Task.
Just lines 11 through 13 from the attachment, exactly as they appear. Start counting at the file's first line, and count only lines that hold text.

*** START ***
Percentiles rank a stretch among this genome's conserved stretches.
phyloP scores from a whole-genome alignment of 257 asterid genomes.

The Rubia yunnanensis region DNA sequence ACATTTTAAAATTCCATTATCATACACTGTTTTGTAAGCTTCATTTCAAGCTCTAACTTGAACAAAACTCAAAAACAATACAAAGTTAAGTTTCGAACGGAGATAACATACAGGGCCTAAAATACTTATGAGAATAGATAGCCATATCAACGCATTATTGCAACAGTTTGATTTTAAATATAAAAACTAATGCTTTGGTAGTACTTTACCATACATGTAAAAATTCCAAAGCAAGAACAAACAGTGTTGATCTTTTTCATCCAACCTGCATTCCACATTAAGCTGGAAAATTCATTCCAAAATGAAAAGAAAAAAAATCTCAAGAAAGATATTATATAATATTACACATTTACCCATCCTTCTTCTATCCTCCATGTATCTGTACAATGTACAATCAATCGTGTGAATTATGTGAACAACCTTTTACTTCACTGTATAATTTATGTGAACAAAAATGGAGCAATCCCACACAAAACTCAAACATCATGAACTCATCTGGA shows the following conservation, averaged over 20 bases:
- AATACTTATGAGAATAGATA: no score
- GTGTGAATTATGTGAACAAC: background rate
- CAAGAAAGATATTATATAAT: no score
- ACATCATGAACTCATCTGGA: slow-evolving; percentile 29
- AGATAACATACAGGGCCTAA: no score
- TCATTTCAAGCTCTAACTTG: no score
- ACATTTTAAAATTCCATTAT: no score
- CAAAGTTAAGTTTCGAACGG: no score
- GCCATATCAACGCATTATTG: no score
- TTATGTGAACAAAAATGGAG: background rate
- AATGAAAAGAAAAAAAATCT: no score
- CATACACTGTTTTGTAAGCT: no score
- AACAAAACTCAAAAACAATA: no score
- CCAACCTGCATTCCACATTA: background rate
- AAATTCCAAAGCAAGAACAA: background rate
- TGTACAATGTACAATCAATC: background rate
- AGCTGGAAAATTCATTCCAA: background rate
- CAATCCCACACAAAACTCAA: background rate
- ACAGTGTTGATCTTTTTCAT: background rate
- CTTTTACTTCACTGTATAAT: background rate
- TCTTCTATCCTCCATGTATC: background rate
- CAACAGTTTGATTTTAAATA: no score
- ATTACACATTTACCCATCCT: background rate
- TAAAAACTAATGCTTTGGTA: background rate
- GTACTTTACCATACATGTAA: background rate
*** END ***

- CAAAGTTAAGTTTCGAACGG: no score
- GCCATATCAACGCATTATTG: no score
- TTATGTGAACAAAAATGGAG: background rate